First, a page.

I have a 30-year-old Skil HD77 wormdrive which runs perfectly well from a 110v transformer. The slightly slower motor speed makes no difference in actual cutting performance as these things have so much more torque compared to a conventional saw.

Mark
Unlikely this has an induction motor, so it won't be running any slower...
 

Phil Pascoe

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mbartlett99":2je864f4 said:
I run US tools through a site transformer as well - no issues inc. the electronically managed festool stuff. One slight advantage is that they seem to have a higher resale value as the trades need them for site work.
Funny, my neighbour commented at the weekend that the people he knew who did a lot of site work weren't buying much 110v anymore, everything possible was now battery.
 

Trevanion

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mbartlett99":3nd4p102 said:
One slight advantage is that they seem to have a higher resale value as the trades need them for site work.
I thought it was the opposite, nobody seems to be able to get rid of the 110v kit and it’s always 10%+ cheaper than the 240v equivalent.

I’ve personally never had any issues with taking 240v stuff on site but perhaps they’re more stringent about it on the bigger sites where bureaucracy is king.
 

mbartlett99

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phil.p":1cubitaj said:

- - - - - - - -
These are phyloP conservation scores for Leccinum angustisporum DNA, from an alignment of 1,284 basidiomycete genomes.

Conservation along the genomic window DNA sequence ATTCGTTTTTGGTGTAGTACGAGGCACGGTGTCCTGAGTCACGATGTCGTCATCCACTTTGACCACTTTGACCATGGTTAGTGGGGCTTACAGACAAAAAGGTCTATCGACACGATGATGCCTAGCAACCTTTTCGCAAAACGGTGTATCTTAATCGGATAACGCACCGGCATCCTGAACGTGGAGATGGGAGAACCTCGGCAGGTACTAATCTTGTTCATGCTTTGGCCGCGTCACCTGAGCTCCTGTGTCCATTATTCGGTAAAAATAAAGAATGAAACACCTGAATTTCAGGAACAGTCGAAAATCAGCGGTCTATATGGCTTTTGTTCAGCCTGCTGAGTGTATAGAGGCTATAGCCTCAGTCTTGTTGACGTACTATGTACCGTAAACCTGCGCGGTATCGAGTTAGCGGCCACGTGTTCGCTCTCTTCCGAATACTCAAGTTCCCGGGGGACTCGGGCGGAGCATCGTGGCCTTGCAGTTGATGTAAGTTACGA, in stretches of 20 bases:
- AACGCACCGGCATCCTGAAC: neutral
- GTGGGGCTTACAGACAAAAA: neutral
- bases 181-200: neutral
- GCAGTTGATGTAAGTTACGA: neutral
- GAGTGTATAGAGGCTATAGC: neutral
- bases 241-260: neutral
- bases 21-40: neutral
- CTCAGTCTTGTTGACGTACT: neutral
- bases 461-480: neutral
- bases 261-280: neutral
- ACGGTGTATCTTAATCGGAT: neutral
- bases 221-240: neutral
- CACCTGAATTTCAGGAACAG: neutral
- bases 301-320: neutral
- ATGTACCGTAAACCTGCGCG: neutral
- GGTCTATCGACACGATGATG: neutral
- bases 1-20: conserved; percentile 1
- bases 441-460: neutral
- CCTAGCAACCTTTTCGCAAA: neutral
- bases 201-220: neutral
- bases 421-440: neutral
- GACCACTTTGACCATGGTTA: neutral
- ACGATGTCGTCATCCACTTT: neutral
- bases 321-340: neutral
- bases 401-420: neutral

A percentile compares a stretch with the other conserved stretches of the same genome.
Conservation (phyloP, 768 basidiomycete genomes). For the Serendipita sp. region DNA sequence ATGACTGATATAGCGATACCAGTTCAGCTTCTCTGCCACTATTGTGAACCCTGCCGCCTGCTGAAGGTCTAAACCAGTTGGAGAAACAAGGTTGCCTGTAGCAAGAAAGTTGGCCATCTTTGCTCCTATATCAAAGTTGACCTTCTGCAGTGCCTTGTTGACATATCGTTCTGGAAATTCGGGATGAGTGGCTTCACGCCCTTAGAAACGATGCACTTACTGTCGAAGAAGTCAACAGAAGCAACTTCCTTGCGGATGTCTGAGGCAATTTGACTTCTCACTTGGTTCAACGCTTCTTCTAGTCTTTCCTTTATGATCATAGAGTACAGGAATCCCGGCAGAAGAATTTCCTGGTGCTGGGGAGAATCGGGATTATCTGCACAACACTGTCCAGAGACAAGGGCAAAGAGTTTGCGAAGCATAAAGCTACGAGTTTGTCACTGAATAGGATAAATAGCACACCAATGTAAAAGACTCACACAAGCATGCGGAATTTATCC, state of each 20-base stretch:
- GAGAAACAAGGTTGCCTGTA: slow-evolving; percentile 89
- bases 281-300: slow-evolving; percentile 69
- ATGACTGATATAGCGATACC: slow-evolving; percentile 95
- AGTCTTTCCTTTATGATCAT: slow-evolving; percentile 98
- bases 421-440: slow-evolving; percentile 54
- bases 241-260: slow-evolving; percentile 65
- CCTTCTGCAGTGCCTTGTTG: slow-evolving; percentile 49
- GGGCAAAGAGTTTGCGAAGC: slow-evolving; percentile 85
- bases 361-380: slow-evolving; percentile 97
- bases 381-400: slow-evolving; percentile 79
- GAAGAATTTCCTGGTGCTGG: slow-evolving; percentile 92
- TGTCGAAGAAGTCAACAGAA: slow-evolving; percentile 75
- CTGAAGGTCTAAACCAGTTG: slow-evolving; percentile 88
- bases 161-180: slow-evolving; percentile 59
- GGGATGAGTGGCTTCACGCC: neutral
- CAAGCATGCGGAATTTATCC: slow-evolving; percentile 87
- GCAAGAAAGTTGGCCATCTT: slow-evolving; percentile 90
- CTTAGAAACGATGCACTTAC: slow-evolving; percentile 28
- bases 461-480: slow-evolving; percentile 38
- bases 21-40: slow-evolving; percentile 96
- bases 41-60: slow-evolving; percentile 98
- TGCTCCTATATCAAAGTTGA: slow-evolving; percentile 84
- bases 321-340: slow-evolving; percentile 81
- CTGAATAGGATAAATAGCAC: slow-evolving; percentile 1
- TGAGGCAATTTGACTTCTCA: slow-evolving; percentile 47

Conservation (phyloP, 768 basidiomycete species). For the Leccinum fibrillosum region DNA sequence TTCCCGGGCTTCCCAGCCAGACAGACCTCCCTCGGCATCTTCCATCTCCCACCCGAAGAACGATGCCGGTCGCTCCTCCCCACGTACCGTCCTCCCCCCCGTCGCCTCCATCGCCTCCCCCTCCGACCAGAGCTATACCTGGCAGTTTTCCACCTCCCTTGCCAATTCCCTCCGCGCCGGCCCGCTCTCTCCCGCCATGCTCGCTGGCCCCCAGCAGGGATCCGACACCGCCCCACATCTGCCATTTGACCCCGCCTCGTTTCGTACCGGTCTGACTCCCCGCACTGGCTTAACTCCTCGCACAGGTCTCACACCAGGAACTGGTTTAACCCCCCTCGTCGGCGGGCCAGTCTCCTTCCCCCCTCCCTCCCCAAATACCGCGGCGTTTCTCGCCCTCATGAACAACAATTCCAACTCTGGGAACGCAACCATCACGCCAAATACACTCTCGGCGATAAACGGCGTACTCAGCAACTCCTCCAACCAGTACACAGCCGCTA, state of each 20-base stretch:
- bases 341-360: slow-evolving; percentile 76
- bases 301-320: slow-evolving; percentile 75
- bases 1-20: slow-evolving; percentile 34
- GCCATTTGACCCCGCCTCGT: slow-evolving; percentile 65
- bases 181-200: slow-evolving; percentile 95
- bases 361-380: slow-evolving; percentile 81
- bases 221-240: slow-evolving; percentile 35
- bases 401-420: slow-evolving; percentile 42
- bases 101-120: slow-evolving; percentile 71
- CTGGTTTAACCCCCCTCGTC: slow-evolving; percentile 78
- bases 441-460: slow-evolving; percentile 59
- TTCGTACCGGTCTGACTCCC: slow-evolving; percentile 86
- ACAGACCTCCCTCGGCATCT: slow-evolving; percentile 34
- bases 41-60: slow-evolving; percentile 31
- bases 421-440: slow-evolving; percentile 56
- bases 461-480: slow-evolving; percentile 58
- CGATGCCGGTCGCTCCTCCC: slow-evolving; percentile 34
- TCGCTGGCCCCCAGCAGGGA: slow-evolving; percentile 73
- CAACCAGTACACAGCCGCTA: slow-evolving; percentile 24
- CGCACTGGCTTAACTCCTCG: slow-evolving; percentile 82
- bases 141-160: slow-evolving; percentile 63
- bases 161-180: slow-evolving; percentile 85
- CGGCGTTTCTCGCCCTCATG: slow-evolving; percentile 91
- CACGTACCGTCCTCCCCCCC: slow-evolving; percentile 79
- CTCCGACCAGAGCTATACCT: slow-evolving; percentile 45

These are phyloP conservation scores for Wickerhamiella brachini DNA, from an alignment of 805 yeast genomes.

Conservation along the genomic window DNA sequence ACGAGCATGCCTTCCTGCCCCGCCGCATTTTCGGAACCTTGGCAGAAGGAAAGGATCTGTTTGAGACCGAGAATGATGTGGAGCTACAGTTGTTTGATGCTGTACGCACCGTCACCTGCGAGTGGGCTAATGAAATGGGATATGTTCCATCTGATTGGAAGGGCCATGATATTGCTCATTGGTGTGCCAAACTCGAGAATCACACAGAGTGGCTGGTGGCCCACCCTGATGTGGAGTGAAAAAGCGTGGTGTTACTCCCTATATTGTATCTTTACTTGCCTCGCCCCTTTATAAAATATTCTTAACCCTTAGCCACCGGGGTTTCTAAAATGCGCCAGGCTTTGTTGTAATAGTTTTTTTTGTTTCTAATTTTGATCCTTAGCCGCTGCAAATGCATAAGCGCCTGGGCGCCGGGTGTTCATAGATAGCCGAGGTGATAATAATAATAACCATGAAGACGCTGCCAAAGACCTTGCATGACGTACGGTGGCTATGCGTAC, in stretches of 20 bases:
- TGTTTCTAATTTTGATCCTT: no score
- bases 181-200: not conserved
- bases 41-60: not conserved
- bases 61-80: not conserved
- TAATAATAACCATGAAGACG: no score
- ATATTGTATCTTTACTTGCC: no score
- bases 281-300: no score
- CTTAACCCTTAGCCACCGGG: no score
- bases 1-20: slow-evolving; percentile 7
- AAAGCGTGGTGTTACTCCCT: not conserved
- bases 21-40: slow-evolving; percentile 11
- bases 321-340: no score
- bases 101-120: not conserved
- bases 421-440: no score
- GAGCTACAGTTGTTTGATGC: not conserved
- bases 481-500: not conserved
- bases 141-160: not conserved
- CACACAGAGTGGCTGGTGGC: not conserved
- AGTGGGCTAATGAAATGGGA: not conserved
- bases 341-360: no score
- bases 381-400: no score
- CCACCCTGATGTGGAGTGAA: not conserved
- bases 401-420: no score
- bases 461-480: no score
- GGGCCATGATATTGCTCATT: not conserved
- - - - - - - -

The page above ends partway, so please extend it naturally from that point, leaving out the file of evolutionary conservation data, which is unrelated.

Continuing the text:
mbartlett99":1cubitaj said:
I run US tools through a site transformer as well - no issues inc. the electronically managed festool stuff. One slight advantage is that they seem to have a higher resale value as the trades need them for site work.
Funny, my neighbour commented at the weekend that the poeople he knew who did a lot of site work weren't buying much 110v anymore, everything possible was now battery.
Well thats definitely true. I used to use loads of air tools but batteries have changed all that. Think the last one was a really serious impact gun oh and the needle gun.
 

Sideways

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Trevanion":1bso9xus said:
I’ve personally never had any issues with taking 240v stuff on site but perhaps they’re more stringent about it on the bigger sites where bureaucracy is king.
Wiring regs have long specified 110V for use on (all) construction sites (with a centre tap earth so 55-0-55V) but EU harmonisation led to the option of 230V tools used with a suitable RCD protection and (if I remember) a mandatory risk assessment and frequent inspection of the equipment.
Unless the contract is subject to open public procurement rules, there's nothing to stop a company imposing tighter restrictions on their contractors, so 240V is still excluded on many sites as the overhead of policing it and documenting that you have done so in case of accident costs too much time.
No doubt plenty of sites are casual about the rules but if someone were to get electrocuted and fall off a scaffold because of your 240V kit you could be in court alongside everyone else ...

It's all about the additional risk of electrcution on a construction site with harsh environment damaging to cables and the need to use tools sometimes in standing water, in the rain, at height, etc. A max 55V to earth reduces the risk if someone does get a belt.